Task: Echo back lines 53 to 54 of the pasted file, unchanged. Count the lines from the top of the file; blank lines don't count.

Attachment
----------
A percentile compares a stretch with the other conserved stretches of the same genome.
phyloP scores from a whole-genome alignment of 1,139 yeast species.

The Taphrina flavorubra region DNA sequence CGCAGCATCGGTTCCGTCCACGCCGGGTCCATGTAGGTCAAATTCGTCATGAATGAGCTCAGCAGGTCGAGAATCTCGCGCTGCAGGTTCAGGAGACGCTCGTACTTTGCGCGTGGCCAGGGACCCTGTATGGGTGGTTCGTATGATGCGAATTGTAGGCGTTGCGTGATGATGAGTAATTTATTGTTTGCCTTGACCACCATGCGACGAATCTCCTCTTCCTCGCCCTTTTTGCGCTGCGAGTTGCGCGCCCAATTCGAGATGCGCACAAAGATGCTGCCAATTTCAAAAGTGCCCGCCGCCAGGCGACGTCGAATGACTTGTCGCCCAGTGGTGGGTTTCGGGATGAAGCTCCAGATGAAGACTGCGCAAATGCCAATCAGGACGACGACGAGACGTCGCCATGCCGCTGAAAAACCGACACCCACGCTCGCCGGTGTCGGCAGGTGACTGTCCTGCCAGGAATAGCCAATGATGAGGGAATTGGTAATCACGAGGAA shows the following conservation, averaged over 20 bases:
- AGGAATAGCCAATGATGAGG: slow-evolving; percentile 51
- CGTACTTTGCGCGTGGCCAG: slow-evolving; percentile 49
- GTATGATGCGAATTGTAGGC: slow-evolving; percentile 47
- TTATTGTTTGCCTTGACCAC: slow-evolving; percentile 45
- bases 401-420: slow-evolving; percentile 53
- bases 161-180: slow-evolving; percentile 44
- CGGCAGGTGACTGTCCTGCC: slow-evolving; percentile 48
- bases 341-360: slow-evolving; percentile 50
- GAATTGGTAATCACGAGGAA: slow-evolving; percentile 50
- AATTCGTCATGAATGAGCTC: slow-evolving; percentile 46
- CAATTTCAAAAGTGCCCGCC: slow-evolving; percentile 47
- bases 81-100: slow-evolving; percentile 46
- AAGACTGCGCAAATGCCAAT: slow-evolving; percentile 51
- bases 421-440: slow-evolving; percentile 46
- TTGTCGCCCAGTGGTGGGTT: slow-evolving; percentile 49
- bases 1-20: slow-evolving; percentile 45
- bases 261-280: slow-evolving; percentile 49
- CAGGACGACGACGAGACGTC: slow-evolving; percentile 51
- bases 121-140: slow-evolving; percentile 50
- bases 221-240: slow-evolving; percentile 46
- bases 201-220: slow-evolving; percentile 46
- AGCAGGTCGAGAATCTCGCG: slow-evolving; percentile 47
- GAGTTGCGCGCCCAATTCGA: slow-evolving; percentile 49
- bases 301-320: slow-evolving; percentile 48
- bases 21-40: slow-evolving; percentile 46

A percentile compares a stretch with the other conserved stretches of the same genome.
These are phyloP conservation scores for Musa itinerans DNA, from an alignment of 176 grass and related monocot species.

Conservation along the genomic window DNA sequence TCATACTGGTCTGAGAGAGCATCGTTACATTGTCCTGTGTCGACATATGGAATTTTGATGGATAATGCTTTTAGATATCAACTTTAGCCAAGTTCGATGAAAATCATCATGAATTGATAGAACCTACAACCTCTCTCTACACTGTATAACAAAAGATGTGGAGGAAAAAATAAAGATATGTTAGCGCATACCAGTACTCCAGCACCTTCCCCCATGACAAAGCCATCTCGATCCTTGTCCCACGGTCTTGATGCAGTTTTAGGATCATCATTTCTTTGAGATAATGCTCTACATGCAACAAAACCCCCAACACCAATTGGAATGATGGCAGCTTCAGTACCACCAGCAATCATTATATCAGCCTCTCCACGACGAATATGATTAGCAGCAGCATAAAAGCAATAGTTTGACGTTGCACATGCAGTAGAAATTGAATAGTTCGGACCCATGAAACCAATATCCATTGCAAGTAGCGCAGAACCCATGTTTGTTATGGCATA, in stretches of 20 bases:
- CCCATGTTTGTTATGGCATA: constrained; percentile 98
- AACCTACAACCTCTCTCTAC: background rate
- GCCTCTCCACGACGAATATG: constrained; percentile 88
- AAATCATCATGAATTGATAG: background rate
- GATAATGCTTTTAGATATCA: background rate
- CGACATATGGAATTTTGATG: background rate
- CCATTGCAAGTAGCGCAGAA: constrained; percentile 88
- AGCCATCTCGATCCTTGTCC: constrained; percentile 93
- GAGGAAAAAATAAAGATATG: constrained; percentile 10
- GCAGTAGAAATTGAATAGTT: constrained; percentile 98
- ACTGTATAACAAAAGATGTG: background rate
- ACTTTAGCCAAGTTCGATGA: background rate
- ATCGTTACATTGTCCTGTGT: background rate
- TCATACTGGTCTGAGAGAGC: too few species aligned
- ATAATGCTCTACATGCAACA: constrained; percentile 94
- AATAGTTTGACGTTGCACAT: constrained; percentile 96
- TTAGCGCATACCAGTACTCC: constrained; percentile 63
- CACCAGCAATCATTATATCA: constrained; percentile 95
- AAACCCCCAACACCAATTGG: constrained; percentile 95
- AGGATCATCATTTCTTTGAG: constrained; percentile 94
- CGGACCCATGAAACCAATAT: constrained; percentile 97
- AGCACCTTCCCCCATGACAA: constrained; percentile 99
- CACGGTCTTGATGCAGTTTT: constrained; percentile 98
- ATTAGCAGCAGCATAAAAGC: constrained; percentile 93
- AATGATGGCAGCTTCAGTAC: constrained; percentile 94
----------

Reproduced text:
- AGCACCTTCCCCCATGACAA: constrained; percentile 99
- CACGGTCTTGATGCAGTTTT: constrained; percentile 98